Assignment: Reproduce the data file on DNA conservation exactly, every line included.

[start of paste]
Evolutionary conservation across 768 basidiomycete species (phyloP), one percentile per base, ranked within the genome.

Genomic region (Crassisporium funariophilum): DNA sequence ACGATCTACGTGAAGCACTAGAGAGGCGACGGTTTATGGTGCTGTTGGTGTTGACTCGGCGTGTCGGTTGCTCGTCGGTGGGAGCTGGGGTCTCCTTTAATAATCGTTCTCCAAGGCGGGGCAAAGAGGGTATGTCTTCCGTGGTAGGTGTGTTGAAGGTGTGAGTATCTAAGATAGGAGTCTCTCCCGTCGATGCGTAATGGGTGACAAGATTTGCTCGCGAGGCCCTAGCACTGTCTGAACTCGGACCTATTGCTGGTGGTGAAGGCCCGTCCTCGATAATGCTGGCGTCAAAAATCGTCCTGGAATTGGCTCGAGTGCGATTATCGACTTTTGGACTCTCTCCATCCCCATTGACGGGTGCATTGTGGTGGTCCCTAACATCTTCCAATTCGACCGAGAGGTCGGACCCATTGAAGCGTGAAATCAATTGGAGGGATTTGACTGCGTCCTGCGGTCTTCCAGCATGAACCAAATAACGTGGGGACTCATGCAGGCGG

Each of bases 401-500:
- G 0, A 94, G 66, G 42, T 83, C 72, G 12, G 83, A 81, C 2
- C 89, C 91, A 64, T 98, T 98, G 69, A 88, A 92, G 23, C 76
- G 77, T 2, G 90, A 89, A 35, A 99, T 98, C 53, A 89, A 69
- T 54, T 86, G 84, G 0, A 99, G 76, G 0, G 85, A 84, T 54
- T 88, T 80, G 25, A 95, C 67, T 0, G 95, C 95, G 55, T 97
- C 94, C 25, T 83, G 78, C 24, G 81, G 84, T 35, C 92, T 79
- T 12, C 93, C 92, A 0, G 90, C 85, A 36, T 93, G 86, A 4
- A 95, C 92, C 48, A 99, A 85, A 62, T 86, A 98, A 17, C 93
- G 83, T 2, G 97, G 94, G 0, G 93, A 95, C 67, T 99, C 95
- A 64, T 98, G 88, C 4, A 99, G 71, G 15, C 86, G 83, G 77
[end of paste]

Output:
Evolutionary conservation across 768 basidiomycete species (phyloP), one percentile per base, ranked within the genome.

Genomic region (Crassisporium funariophilum): DNA sequence ACGATCTACGTGAAGCACTAGAGAGGCGACGGTTTATGGTGCTGTTGGTGTTGACTCGGCGTGTCGGTTGCTCGTCGGTGGGAGCTGGGGTCTCCTTTAATAATCGTTCTCCAAGGCGGGGCAAAGAGGGTATGTCTTCCGTGGTAGGTGTGTTGAAGGTGTGAGTATCTAAGATAGGAGTCTCTCCCGTCGATGCGTAATGGGTGACAAGATTTGCTCGCGAGGCCCTAGCACTGTCTGAACTCGGACCTATTGCTGGTGGTGAAGGCCCGTCCTCGATAATGCTGGCGTCAAAAATCGTCCTGGAATTGGCTCGAGTGCGATTATCGACTTTTGGACTCTCTCCATCCCCATTGACGGGTGCATTGTGGTGGTCCCTAACATCTTCCAATTCGACCGAGAGGTCGGACCCATTGAAGCGTGAAATCAATTGGAGGGATTTGACTGCGTCCTGCGGTCTTCCAGCATGAACCAAATAACGTGGGGACTCATGCAGGCGG

Each of bases 401-500:
- G 0, A 94, G 66, G 42, T 83, C 72, G 12, G 83, A 81, C 2
- C 89, C 91, A 64, T 98, T 98, G 69, A 88, A 92, G 23, C 76
- G 77, T 2, G 90, A 89, A 35, A 99, T 98, C 53, A 89, A 69
- T 54, T 86, G 84, G 0, A 99, G 76, G 0, G 85, A 84, T 54
- T 88, T 80, G 25, A 95, C 67, T 0, G 95, C 95, G 55, T 97
- C 94, C 25, T 83, G 78, C 24, G 81, G 84, T 35, C 92, T 79
- T 12, C 93, C 92, A 0, G 90, C 85, A 36, T 93, G 86, A 4
- A 95, C 92, C 48, A 99, A 85, A 62, T 86, A 98, A 17, C 93
- G 83, T 2, G 97, G 94, G 0, G 93, A 95, C 67, T 99, C 95
- A 64, T 98, G 88, C 4, A 99, G 71, G 15, C 86, G 83, G 77